The most Welsh of the Atlantic Patagonian settlements, sleepy Gaiman (pronounced Guy-mon) is far more charming than nearby Trelew and Rawson. A small museum lovingly preserves the history of the Welsh colony, and many residents still speak Welsh (although day-to-day communication is now in Spanish). A connection to Wales continues with teachers, preachers, and visitors going back and forth frequently (often with copies of family trees in hand). Even the younger generation maintains an interest in the culture and language.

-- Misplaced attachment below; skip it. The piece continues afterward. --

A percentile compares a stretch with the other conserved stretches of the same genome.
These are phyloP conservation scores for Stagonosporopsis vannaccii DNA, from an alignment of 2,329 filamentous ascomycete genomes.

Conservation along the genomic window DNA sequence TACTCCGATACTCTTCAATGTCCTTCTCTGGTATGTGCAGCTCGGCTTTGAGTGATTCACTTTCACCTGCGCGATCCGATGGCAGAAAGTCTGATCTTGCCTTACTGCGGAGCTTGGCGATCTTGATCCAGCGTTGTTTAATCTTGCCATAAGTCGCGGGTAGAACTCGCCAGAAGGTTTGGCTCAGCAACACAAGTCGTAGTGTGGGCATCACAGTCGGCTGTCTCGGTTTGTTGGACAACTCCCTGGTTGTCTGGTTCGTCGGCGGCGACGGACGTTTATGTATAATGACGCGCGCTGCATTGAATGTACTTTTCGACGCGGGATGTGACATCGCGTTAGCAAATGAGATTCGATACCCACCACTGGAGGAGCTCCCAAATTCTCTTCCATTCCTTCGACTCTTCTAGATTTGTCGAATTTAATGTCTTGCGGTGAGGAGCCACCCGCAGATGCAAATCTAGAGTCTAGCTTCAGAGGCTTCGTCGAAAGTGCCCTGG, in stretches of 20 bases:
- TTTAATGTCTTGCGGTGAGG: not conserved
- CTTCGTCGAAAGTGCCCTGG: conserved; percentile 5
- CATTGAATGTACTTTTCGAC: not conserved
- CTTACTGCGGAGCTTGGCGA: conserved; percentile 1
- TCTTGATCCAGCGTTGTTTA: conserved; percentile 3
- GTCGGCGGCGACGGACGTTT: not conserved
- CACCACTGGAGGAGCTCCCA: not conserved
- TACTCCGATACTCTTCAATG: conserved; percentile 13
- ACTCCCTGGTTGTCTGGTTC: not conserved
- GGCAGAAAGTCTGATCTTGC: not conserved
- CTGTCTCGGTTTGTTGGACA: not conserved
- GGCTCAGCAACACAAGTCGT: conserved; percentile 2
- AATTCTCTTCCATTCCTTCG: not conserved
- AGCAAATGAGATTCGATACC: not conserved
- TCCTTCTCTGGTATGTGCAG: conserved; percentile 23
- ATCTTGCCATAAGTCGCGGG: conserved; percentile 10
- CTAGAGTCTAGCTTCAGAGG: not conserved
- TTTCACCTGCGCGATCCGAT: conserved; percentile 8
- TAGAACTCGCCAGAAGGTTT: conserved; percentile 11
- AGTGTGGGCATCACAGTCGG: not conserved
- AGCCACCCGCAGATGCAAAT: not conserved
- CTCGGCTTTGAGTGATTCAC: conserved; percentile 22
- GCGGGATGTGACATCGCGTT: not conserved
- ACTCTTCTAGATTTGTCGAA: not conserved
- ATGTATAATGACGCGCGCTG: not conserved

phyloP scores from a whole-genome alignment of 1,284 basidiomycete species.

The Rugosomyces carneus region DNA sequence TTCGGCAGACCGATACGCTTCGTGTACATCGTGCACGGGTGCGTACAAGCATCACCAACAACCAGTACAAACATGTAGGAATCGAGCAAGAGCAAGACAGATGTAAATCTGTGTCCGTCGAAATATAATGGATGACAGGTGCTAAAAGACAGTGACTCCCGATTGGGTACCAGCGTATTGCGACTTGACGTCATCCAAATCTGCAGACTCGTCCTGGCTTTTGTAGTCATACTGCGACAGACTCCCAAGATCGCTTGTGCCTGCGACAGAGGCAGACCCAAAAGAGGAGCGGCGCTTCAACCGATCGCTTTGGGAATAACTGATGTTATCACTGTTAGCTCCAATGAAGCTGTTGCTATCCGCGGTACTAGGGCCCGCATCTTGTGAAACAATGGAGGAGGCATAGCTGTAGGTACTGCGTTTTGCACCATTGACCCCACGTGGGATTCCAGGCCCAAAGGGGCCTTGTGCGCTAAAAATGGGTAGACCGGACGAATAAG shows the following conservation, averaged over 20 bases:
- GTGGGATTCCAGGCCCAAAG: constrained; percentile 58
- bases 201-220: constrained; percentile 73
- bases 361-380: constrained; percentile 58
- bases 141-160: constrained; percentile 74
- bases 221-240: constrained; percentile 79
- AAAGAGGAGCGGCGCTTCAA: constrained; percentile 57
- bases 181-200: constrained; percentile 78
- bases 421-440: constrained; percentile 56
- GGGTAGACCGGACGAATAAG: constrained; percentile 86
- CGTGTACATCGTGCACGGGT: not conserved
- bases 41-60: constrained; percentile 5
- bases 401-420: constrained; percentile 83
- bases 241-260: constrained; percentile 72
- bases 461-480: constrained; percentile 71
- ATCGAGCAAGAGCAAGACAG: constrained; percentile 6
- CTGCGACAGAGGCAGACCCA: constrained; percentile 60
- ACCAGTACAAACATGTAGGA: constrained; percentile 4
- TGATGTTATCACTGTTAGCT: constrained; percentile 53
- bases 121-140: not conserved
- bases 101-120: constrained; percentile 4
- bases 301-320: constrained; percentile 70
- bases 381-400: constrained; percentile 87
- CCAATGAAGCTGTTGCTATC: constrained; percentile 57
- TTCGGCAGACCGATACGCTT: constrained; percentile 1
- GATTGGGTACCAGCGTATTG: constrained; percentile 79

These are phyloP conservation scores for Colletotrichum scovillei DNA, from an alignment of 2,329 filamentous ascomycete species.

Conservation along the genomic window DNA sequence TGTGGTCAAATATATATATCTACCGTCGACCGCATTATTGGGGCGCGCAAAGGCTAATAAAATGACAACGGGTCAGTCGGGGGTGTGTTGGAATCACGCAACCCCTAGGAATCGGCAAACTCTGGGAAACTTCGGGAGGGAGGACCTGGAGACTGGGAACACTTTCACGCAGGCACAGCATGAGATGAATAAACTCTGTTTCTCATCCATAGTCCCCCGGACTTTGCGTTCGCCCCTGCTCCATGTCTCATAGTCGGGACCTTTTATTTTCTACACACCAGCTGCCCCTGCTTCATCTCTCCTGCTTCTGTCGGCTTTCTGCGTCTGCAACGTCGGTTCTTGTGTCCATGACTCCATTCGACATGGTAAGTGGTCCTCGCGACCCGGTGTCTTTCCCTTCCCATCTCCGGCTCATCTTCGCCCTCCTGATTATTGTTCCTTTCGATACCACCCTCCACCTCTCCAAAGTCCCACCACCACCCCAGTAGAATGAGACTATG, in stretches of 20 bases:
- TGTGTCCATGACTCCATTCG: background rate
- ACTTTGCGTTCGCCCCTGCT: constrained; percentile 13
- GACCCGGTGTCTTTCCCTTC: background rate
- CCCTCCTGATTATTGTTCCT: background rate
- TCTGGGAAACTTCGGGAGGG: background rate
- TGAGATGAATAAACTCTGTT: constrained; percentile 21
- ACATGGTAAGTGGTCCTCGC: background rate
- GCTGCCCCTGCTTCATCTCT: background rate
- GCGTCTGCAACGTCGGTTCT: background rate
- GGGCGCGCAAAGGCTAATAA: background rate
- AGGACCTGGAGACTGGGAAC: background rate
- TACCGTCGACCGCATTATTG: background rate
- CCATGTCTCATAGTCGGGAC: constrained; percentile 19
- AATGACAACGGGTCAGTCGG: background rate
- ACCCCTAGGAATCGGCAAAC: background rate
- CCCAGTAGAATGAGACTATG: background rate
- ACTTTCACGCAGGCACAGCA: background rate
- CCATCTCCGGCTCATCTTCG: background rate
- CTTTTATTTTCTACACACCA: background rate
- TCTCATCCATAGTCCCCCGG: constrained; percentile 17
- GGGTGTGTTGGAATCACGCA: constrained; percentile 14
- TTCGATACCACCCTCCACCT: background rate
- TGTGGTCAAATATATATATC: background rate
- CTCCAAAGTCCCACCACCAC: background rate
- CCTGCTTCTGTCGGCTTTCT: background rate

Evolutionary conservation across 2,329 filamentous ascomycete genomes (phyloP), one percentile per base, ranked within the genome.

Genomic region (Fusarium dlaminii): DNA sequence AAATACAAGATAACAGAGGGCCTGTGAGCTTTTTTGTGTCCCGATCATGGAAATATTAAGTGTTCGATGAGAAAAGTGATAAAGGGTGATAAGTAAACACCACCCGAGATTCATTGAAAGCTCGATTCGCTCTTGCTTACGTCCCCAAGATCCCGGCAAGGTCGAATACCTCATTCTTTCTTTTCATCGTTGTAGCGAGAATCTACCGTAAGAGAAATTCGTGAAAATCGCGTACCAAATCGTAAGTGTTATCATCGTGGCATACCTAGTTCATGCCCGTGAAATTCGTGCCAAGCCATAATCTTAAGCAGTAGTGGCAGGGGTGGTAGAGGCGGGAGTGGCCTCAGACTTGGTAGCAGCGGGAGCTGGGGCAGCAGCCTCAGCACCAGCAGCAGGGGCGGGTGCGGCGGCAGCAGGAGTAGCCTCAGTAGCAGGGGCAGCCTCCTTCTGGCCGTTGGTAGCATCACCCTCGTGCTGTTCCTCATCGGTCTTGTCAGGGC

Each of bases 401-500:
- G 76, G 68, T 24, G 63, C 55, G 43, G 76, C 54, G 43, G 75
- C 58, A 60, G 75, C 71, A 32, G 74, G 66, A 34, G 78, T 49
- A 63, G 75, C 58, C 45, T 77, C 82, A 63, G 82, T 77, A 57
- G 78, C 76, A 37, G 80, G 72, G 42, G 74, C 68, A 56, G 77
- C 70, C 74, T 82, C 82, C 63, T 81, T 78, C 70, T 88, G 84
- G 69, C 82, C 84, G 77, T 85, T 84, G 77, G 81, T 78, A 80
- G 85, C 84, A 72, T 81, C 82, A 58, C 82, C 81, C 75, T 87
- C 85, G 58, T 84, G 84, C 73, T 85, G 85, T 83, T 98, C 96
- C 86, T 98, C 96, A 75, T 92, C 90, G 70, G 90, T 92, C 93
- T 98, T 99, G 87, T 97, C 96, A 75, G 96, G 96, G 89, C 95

Perhaps the town's greatest draws are its five Welsh teahouses (casas de té)—Ty Gwyn, Plas-y-Coed, Ty Nain, Ty Cymraeg, and Ty Té Caerdydd. Each serves a similar set menu of tea and home-baked bread, scones, and a dazzling array of cakes made from family recipes, although the odd dulce de leche–filled concoction is testament to Argentine cultural imperatives. Most teahouses are open daily 3–8 and charge about US$15 per person for tea (the spreads are generous enough to replace lunch or dinner, and you can usually take away a doggy bag of any cake you don't finish). Each establishment has its own family history and atmosphere, and there's healthy competition between them as to which is the most authentically Welsh.